One of the earliest pieces in the exhibit is also one of the most dynamic: Six-Ninths Red (1966) by Ronald Davis. At 131 inches across, this diamond-shaped painting — made of molded polyester and Fiberglas on wood support — is situated on its own wall in the upper gallery of the museum. The piece may be seen as a nondescript, one-storied architectural complex done in gray and ruby red with metallic flake. Its illusionistic dimensional component is simple enough but really fools the eye. Although it was executed more than four decades ago, Davis' piece, both in presence and concept, feels remarkably contemporary.
     A separate show featuring some of Hopper's paintings and photographs is also located in the upper gallery. I've always been skeptical of Hollywood celebs presenting themselves as serious visual artists — I think of Red Skelton's clown paintings, Diane Keaton's photographs of hotel lobbies, or those wildly colorful still lifes by Tony Curtis.  Then again, I do appreciate Stockwell's work (as well as Peter Falk's sketchbook drawings).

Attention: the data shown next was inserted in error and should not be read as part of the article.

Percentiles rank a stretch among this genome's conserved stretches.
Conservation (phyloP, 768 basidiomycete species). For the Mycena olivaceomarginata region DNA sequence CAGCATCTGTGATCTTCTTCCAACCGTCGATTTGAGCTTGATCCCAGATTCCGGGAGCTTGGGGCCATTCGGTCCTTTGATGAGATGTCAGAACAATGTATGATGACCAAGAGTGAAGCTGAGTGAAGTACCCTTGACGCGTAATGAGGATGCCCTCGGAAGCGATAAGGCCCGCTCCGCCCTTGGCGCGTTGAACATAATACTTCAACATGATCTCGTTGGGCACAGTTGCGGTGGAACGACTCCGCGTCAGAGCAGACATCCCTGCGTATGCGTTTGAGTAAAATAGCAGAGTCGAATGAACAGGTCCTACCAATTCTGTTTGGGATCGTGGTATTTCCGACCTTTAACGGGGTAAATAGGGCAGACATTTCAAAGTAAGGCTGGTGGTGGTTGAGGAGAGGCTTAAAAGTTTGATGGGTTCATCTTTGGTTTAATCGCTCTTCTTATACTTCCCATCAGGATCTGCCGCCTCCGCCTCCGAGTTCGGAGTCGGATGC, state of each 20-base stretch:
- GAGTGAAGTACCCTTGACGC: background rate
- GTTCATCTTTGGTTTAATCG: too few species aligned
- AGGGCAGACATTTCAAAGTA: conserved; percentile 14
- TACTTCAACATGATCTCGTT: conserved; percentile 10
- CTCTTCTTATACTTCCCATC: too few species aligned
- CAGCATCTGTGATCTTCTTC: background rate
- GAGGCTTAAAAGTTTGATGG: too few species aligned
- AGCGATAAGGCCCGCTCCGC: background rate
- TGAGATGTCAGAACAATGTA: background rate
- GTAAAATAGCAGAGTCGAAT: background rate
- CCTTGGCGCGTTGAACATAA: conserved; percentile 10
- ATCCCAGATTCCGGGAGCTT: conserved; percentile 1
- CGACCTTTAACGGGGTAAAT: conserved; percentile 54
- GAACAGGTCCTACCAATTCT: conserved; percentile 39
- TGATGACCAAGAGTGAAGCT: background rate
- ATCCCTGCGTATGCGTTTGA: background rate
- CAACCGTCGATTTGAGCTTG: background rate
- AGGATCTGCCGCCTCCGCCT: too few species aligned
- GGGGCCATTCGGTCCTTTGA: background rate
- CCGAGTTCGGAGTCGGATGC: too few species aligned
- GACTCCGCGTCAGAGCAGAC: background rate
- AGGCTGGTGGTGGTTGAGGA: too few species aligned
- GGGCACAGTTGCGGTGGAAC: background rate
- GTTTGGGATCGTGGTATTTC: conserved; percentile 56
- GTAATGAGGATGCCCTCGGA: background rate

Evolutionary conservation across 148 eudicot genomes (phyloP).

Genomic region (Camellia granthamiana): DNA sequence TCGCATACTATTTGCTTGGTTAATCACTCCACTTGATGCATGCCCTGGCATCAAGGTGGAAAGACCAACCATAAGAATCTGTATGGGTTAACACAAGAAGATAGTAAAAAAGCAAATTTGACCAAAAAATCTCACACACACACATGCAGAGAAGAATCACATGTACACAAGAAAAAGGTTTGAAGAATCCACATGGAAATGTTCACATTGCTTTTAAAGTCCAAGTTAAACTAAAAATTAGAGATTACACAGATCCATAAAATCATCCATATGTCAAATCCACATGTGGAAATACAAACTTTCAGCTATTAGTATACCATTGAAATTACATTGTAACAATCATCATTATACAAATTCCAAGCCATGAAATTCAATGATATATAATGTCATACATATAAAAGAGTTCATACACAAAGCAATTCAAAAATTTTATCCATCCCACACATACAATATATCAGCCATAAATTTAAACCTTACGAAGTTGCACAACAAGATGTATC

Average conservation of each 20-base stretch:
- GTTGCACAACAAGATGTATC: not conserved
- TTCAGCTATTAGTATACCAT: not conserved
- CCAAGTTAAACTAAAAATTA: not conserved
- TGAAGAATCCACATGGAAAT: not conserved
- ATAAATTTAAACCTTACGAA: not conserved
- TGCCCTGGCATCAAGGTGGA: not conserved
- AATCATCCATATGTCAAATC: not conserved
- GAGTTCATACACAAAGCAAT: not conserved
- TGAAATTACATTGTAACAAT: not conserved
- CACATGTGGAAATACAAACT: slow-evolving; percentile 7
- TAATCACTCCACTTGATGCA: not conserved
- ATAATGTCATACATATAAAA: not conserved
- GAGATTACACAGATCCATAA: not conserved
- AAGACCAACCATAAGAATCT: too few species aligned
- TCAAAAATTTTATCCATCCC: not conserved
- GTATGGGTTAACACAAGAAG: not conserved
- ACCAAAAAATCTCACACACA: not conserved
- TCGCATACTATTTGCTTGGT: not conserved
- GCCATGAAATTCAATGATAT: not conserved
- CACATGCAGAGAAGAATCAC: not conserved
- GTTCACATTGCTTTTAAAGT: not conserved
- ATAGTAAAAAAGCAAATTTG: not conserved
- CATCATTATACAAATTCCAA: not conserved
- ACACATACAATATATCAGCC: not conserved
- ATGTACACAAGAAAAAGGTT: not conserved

Hopper's work has clearly been informed by a number of artists whose portfolios have defined 20th-century American art: Robert Rauschenberg, Jasper Johns, James Rosenquist, and the photographers Aaron Siskind and Bruce Davidson. His two large-scale paintings, Elect (1965) and After the Fall (1964) — both done in grisaille and reworked in 2000 — are reminiscent of the fractured billboard imagery of Rosenquist, but not as clean and pristine as the modern master's work. Hopper's more expressive approach is respectable. The most recent color photographs by Hopper — digital close-up studies of peeling paint and paper from exterior walls — refer to those done by Siskind beginning in the late 1940s. I can't quibble with Hopper's discerning eye and sense of composition, but his decision to print these images on "enhanced matte" paper is a mistake. By doing so, he voids the absolute clarity one expects from digital technology, which would make these photographs pop, as if you're standing before the actual walls where the photographer stood. What's the point in photographing such stuff if not for the abstracted detail?
     All in all, I was impressed with Hopper's work; it piqued my curiosity to see more. His photograph from 1964 of Larry Bell in a double-breasted sport jacket, necktie, and striped trousers, holding his signature stogie, has been etched in my memory forever — what a hoot.